In large bowl, combine sweetened condensed milk and half and half. If using, split vanilla bean in half and scrape seeds into mixture. If not, add vanilla extract and mix well. Stir in berries and pour into ice cream maker. Freeze according to manufacturer's directions.

Saturday, June 9, 2012

Tofu Cutlets Using Frozen Tofu

In an attempt to eat less meat, I have been trying tofu recipes on the boys. My first attempt at feeding them tofu was nothing extraordinary. In fact, my oldest would agree it was quite bland. Running low on groceries and wondering what to do with the block of tofu in the freezer, I did what any modern hippy would do...I googled it. After reading several ways to prepare frozen tofu I ventured into the kitchen to cook up some tofu cutlets. The boys wolfed them down, even Mr. Picky, my three year old. And I wholeheartedly agree they are delicious. So far, this is my favorite way to prepare tofu, even though it takes a couple of steps. Next time I think I'll try these with some barbeque dipping sauce on the side and maybe add a little garlic to the broth.

It is recommended that the tofu is removed from the package and the water drained from it before freezing, but I just stuck the whole thing in the freezer. Apparently draining the water from the tofu before freezing results in a less watery final product. Also good to know, if you have never frozen tofu before, the texture and color changes. It develops a yellow tint and a texture that makes it more "meat like".

Tofu Cutlets

1 frozen package good quality tofu (do not thaw)
2 cups vegetable broth
1-2 Tbsp soy sauce or Bragg's Liquid Amino
about 1 cup unbleached flour
salt and pepper to taste
oil for frying

Add broth and soy sauce or Bragg's in a medium saucepan. Set block of frozen tofu in pan and thaw in broth mixture over medium heat, turning tofu occasionally if broth does not cover. Remove tofu from broth when thawed thoroughly and slice into 1/2 inch thick cutlets. Cover bottom of skillet with a generous amount of oil and heat on medium heat. Dredge cutlets in flour seasoned with salt and pepper. Fry in oil until both sides are golden brown. Serve hot.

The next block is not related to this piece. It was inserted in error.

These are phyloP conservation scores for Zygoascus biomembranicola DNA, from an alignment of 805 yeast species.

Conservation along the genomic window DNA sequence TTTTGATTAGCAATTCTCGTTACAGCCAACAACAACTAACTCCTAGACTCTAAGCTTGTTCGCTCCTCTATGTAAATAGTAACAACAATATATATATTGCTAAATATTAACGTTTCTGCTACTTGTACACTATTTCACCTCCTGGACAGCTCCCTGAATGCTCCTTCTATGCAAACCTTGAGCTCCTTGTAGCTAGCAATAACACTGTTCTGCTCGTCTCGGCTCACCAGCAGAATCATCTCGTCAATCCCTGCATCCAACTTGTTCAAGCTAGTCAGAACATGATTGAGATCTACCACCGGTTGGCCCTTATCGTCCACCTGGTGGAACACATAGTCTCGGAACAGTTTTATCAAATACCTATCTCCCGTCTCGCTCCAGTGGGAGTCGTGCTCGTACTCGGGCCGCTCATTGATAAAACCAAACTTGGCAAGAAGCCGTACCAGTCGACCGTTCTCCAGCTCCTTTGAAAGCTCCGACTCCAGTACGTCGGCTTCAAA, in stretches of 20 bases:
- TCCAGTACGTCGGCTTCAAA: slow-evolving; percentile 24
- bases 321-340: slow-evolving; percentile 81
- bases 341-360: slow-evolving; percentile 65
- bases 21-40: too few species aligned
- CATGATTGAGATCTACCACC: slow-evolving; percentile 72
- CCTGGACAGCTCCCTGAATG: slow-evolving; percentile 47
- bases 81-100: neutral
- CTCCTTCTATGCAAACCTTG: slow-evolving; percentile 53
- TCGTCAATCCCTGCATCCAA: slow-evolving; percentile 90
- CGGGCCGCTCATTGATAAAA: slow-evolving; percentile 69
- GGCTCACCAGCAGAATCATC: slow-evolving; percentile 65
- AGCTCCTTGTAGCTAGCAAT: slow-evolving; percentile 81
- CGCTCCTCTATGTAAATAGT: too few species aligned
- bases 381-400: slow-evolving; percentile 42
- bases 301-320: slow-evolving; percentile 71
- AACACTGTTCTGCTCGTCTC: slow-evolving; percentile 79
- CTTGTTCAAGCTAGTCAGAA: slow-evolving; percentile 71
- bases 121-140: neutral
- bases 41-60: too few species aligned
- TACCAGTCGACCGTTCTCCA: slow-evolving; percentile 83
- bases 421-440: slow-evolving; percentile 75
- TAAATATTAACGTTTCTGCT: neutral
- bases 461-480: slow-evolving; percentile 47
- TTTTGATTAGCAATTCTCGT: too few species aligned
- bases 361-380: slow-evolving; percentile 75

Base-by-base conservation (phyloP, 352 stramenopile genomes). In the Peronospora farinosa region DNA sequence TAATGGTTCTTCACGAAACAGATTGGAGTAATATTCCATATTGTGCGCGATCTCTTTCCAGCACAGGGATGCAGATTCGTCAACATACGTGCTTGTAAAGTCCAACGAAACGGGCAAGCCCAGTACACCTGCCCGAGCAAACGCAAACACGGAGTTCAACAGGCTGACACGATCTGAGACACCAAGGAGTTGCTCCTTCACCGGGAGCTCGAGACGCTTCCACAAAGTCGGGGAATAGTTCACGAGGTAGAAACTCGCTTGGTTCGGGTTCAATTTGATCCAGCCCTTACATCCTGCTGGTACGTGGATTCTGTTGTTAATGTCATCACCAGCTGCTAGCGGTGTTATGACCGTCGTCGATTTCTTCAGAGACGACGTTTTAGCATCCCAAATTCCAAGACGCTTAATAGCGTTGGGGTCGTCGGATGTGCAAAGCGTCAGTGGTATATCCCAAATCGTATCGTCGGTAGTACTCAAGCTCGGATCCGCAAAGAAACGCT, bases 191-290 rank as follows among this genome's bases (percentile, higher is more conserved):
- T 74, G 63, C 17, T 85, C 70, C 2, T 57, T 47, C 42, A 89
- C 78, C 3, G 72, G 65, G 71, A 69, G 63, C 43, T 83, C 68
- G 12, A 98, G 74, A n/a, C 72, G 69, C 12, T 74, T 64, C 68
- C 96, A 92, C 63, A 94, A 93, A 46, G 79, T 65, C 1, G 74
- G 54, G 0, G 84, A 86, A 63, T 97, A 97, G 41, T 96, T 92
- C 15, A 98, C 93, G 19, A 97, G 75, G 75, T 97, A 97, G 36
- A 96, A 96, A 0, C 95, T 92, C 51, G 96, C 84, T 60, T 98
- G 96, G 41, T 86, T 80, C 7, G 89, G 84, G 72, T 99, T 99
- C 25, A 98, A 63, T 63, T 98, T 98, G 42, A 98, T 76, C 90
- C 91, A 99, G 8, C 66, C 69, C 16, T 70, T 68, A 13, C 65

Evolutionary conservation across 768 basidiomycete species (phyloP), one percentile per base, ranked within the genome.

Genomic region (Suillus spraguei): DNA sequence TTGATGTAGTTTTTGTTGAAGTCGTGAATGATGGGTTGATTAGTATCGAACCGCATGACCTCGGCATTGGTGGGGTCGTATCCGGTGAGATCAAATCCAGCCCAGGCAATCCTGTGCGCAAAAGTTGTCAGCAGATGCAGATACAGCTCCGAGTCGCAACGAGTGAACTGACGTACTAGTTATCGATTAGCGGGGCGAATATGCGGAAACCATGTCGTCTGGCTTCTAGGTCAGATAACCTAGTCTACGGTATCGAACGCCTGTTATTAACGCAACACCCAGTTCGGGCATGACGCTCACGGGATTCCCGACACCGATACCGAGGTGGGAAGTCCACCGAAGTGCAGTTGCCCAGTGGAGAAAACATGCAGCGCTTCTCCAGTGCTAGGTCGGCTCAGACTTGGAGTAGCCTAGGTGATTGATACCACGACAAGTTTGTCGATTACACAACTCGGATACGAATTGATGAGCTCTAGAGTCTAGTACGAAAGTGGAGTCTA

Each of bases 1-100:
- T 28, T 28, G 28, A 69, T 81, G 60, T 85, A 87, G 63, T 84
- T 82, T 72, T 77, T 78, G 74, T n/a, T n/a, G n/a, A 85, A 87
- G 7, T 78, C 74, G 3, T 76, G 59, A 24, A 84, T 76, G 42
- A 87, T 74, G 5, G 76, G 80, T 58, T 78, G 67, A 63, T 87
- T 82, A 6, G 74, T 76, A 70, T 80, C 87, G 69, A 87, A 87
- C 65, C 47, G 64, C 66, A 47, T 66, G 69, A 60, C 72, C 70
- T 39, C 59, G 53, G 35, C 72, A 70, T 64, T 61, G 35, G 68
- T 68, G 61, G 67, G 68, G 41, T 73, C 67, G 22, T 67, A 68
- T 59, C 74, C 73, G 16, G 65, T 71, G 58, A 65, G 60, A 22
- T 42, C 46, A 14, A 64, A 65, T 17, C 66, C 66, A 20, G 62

*Note - the left over broth may be used as a base for other dishes. Add a couple garlic cloves to the broth and cook up a batch of black beans or maybe use as the beginnings of a nice vegetable soup.

Monday, June 4, 2012

Blackberry Cobbler and A Day in The Country

The best days for me anymore occur when the boys and I are creating new memories in places not associated with the good ole' days. We did just that on Sunday when we ventured out of town to Green Country Farm near Floresville, Texas and spend a quiet overcast afternoon picking organic blackberries. The boys had a blast. The little one took his job of pulling the wagon around quite seriously and his older brother turned it into the search for the biggest, juiciest berries he could find. I was quite amazed, and surprised, at how delicately my three year old handled the berries. I really was expecting a whole lot of squished berries. I was also expecting some covert snacking, but I didn't catch any of that either.

I, of course, brought my camera along to capture a few photos from our afternoon. So in between chasing down Ben with the wagon and picking berries I got a few pics of my city boys enjoying their day in the country.

Mr. Pullin, the gentleman who owns the farm, sent us away with four ears of freshly picked corn and a handful of figs as well. I wish I had captured a pic of him leading the boys out to the field of corn to give the oldest a lesson on how to tell if its ready to pick, but I had already put my camera back into the car.

Tonight I took some of our delicious berries and made cobbler. Oh, my, we were in heaven when that first bite touched our lips! We ate the corn tonight too. The little one had never eaten corn on the cob before and didn't quite know how to handle it. Thomas, on the other hand, was horrified to find a worm in each ear when he cleaned it. I don't know about you but I'd rather pick out a little worm than deal with all the pesticides it would take to kill it.

And here it is. The recipe for blackberry cobbler. Summer is officially here!

Blackberry Cobbler

4 cups blackberries
1 Tbsp lemon juice
1 large egg
1 cup sugar 
1 cup unbleached all purpose flour
6 Tbsp butter, melted

Preheat oven to 375 degrees. Place blackberries in a lightly greased 8x8 inch baking dish, sprinkle with lemon juice. Stir together egg, sugar, and flour until mixture resembles a course meal. Sprinkle evenly over fruit. Drizzle melted butter over topping. Bake for 35 minutes, or until light brown and bubbly. Let stand 10 minutes. Serve with a scoop of homemade vanilla ice cream or whipped topping, if desired.